celltext = cells[2].get_text().strip()
            percent = float(celltext.rstrip('%'))
            shares = int(cells[3].text.strip().replace(',', ''))
            if symbol != "" and percent != 0.0:
                asset_dict[symbol] = {
                    'name': name,
                    'percent': percent,
                    'shares': shares,
        except BaseException as ex:
    return pd.DataFrame(asset_dict)

get_etf_holdings() will return the list of constituents in pandas DataFrame format, and the columns include weight in the portfolio and an actual number of shares holding as of today.

Note this does not come with the price data, but you can pull the historical price data from IEX API for free.

import iexfinance
import pandas as pd

def iex_charts(symbols):
    partlen = 99
    result = {}
    for i in range(0, len(symbols), partlen):
        charts = iexfinance.Stock(symbols[i:i+partlen]).get_chart(range='1m')
        if type(charts) == list:
            charts = {symbols[i]: charts}
        for symbol, data in charts.items():
            df = pd.DataFrame(data)
   = pd.to_datetime(
            df.set_index('date', inplace=True)
            df.index.names = ['epoch']
            df.index = df.index.tz_localize('America/New_York')
            result[symbol] = df
    return result

def get_closes(constituents):
    symbols = list(constituents.columns)
    charts = iex_charts(symbols)
    return pd.DataFrame({symbol: df.close for symbol, df in charts.items()})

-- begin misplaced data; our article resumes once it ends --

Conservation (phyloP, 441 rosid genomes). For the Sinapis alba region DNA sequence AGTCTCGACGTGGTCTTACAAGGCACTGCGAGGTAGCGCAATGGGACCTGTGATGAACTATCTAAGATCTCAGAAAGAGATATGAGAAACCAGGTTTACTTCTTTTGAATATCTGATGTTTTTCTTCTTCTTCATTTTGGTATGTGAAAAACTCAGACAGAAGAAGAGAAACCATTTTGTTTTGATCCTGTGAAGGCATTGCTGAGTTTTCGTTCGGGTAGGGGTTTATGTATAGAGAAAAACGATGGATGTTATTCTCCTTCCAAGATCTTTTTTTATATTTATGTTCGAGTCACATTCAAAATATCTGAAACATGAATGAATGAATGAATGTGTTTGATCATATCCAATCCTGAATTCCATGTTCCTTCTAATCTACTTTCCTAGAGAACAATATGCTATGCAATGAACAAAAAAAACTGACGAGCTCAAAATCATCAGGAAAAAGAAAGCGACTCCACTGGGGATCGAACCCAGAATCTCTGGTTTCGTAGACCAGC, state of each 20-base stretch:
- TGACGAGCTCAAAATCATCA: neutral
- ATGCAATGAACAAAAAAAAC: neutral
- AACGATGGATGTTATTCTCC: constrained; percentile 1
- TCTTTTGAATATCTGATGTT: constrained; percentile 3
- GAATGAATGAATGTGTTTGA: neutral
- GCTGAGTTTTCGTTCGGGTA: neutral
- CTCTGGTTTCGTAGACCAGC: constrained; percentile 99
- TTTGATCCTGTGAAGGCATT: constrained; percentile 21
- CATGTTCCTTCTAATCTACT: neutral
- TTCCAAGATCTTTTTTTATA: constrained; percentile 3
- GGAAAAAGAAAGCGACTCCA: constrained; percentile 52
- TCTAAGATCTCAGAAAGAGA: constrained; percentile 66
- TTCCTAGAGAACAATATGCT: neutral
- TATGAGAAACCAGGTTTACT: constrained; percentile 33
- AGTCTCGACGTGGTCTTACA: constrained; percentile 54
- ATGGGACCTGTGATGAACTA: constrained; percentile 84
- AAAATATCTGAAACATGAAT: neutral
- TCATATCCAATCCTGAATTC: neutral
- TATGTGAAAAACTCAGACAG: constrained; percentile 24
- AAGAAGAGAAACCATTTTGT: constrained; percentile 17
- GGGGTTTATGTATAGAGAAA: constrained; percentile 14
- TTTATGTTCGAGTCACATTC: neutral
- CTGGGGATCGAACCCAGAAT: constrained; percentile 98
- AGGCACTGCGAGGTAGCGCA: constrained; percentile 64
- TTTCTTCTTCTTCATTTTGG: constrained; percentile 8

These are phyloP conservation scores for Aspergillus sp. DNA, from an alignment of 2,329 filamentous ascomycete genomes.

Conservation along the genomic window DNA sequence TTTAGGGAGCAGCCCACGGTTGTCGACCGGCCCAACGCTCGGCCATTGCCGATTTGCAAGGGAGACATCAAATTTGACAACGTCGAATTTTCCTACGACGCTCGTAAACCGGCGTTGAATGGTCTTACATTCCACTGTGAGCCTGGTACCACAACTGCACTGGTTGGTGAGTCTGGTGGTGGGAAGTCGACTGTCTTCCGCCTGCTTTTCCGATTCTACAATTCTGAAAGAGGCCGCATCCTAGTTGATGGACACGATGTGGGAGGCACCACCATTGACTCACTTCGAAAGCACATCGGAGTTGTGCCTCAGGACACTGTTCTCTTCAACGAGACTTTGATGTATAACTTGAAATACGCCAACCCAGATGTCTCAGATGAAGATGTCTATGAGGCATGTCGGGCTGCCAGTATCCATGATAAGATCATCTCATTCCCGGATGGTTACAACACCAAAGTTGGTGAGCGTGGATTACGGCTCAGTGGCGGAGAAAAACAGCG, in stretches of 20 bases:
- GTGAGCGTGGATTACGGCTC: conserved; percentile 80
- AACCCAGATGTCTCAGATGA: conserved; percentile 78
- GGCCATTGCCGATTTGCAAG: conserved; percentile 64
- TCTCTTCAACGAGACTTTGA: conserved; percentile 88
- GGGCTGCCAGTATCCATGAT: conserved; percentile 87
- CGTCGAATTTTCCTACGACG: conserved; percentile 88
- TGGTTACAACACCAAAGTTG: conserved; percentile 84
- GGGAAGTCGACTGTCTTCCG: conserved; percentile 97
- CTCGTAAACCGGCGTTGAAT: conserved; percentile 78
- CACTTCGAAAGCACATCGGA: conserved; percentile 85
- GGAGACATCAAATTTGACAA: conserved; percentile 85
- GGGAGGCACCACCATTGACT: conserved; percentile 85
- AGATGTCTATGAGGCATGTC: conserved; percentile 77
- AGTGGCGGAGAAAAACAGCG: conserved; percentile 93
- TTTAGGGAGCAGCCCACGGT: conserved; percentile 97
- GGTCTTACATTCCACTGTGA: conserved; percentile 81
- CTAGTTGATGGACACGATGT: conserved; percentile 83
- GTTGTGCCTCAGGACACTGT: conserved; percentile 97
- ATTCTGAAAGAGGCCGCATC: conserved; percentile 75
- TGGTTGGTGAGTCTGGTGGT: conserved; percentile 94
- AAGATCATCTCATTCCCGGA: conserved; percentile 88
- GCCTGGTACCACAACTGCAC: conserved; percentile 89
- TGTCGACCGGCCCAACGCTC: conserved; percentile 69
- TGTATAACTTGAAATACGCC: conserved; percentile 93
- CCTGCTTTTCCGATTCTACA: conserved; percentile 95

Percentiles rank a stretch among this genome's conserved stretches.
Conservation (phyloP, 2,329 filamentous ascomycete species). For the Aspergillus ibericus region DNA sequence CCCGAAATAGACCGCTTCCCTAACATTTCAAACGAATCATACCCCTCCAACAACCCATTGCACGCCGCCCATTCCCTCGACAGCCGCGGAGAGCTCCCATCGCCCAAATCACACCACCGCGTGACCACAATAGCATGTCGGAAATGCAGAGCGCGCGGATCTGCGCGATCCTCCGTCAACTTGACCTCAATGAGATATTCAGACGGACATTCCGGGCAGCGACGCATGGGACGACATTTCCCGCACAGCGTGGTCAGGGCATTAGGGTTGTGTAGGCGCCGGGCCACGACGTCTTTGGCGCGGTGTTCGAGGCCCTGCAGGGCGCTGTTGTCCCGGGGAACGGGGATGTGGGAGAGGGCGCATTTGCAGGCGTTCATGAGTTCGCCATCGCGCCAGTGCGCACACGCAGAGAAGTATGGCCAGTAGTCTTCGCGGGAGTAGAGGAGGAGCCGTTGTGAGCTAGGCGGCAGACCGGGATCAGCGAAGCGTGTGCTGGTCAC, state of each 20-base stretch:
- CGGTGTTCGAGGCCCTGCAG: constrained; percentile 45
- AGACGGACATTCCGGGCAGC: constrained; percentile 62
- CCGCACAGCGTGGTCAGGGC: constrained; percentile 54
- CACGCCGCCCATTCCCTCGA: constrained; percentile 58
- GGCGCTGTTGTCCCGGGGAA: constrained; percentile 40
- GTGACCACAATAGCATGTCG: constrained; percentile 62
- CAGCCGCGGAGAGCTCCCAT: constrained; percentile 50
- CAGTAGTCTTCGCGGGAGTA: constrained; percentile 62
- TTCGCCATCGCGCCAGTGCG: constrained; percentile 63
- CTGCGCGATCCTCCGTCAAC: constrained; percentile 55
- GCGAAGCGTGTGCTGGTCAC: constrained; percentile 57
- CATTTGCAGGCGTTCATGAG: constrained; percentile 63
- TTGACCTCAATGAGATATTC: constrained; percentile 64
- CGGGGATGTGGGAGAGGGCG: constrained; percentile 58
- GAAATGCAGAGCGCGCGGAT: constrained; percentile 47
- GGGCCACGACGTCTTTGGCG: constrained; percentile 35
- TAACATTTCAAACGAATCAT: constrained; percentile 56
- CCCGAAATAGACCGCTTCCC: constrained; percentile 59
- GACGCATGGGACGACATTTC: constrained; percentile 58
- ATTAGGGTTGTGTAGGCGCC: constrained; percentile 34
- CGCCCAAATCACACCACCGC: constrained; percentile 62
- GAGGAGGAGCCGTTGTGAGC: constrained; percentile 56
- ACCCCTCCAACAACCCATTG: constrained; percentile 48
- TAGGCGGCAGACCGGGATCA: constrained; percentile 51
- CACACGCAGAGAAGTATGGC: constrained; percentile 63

get_closes() will take the constituent data from get_etf_holdings() and return the daily closing price history for the last month from IEX API.

Simulate SPY performance

Before doing something unique, let’s just check if our assumption is correct. The task here is to calculate the historical performance of reconstructed portfolio and compare that with the actual ETF.

Remember the constituent list we have is the one as of today. The fund may have rebalanced, but we assume that’s not the case and we build our portfolio a month ago. Putting altogether, we get something like this.

epoch replicated original
2018-07-23 00:00:00-04:00 0.0 0.0
2018-07-24 00:00:00-04:00 0.004842152599199184 0.005032119914346984
2018-07-25 00:00:00-04:00 0.014004961318249324 0.013597430406852257
2018-07-26 00:00:00-04:00 0.010925193556577603 0.011206281227694456
2018-07-27 00:00:00-04:00 0.004277340381589269 0.004354032833690319
2018-07-30 00:00:00-04:00 -0.0014288588707714984 -0.0008922198429693077
2018-07-31 00:00:00-04:00 0.0034754019979314626 0.004032833690221255
2018-08-01 00:00:00-04:00 0.0024404618505173285 0.0023554603854390615
2018-08-02 00:00:00-04:00 0.007497095460409252 0.007815845824411126
2018-08-03 00:00:00-04:00 0.012310263987800708 0.012134189864382706
2018-08-06 00:00:00-04:00 0.01600898298220732 0.015845824411134895
2018-08-07 00:00:00-04:00 0.018886733562597572 0.019200571020699483
2018-08-08 00:00:00-04:00 0.018653808853420828 0.018772305496074202
2018-08-09 00:00:00-04:00 0.0174391016188712 0.01738044254104213
2018-08-10 00:00:00-04:00 0.010493083559571296 0.010563882940756733
2018-08-13 00:00:00-04:00 0.006464169458113584 0.00678087080656686
2018-08-14 00:00:00-04:00 0.012985904143422437 0.013204853675945713